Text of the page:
We’ll also be hearing shortly from Minister Luke Donnellan, so stay tuned for that. We have had literally dozens of questions that have come through for today’s forum, and we’re going to aim to get through as many of those as we possibly can. If we can’t get to yours, we’ll work to address those and have them posted online as well. We have understandably had lots of question about funding and we’ll hear from Argiri Alisandratos shortly from DHHS.

But first of all, I would like to welcome Amanda Rojak from the COVID-19 Public Health Incident Management team, and Andrea Spiteri from the Department of Emergency Management at DHHS. And Andrea’s currently working from the state control center. Amanda, if I can start with you to begin with. So many of the questions we’ve received are about a safe return to work. And I know this is a very big question, but I might start from this point, what are your initial thoughts on Victorians returning to safely?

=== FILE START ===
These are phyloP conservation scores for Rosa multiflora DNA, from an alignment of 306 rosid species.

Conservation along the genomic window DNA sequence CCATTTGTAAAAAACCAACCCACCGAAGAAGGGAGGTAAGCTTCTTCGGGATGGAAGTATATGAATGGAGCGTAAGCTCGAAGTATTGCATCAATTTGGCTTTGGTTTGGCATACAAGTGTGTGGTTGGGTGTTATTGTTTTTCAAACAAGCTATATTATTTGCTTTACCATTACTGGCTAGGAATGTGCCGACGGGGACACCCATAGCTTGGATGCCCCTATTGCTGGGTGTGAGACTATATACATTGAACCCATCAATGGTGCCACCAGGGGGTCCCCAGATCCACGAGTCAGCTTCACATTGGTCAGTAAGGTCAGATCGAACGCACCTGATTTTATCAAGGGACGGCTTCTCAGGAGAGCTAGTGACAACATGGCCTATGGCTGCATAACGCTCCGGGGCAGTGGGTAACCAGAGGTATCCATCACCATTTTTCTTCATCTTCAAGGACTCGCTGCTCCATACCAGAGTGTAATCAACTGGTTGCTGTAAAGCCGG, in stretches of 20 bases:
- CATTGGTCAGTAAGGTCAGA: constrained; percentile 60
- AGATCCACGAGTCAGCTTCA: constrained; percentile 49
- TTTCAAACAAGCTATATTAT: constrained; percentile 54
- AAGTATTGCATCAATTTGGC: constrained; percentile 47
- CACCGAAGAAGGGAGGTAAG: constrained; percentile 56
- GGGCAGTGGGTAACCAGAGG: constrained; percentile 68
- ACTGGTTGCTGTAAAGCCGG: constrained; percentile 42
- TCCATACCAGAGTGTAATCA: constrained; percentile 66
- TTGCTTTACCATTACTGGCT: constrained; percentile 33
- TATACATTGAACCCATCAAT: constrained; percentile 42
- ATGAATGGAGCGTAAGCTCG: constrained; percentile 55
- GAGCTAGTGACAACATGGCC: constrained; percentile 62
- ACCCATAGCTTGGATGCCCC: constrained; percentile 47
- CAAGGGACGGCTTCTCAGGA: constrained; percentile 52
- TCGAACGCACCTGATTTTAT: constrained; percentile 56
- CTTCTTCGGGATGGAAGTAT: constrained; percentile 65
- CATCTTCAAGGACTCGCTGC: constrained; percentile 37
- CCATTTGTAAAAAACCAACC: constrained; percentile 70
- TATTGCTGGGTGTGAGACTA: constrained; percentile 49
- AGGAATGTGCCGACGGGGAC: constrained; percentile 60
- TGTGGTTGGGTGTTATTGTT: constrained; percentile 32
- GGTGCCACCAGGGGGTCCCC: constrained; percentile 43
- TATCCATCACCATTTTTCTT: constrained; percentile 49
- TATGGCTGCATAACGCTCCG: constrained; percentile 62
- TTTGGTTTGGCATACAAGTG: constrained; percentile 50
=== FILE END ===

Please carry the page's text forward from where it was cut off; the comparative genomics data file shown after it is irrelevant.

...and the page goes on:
Amanda Rojak:     Yeah, so I think to provide a brief overview of where we’re at in the state, the SITREP is that we’ve had 1,678 cases across the state. We continue to see a handful of cases day to day, but most of those aren’t community transmission. So, they’re either from return travelers who are in hotel quarantine, or they’re contacts of known cases.

In terms of our response to that, it means there’s a couple of things we’re focusing on, one is tracing and following contacts of known cases. The second is outbreak management. When we have small outbreaks, and the third, which kind of gets to your point, is around a staged and safe return to work.

The overarching message at the moment is to stay safe, and if you have been working from home, continuing to work from home.

That being said, a lot of our work is on easing of restrictions and making sure that we’re slowly and safely moving back to people being able to do a lot of the things that they do, not only working, but also social activities and recreational activities in the community.